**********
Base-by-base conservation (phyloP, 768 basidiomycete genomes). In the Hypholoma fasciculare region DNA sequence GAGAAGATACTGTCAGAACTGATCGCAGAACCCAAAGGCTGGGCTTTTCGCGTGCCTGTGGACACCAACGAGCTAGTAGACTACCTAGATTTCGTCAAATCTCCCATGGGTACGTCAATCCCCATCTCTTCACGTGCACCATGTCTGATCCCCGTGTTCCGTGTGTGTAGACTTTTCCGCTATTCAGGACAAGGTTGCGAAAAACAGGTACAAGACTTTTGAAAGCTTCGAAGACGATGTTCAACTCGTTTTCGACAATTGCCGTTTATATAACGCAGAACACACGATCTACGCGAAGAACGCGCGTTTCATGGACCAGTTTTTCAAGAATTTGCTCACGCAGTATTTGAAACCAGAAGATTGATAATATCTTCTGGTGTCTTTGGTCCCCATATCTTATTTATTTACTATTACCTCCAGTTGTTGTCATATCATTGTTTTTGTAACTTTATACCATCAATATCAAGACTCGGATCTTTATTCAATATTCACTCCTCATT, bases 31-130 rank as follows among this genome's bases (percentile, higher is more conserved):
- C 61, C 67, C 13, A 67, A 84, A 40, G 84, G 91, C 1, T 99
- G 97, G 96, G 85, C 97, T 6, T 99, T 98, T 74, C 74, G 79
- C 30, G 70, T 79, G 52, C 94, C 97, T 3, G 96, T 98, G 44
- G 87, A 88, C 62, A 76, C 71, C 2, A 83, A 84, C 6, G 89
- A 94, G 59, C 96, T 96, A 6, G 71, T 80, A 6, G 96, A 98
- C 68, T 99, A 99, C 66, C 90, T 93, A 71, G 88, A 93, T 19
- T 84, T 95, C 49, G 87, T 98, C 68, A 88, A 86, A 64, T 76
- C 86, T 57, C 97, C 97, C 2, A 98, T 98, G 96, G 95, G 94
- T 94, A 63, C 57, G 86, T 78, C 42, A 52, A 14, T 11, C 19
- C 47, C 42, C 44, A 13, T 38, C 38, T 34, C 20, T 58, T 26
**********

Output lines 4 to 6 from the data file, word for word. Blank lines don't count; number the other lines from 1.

- C 30, G 70, T 79, G 52, C 94, C 97, T 3, G 96, T 98, G 44
- G 87, A 88, C 62, A 76, C 71, C 2, A 83, A 84, C 6, G 89
- A 94, G 59, C 96, T 96, A 6, G 71, T 80, A 6, G 96, A 98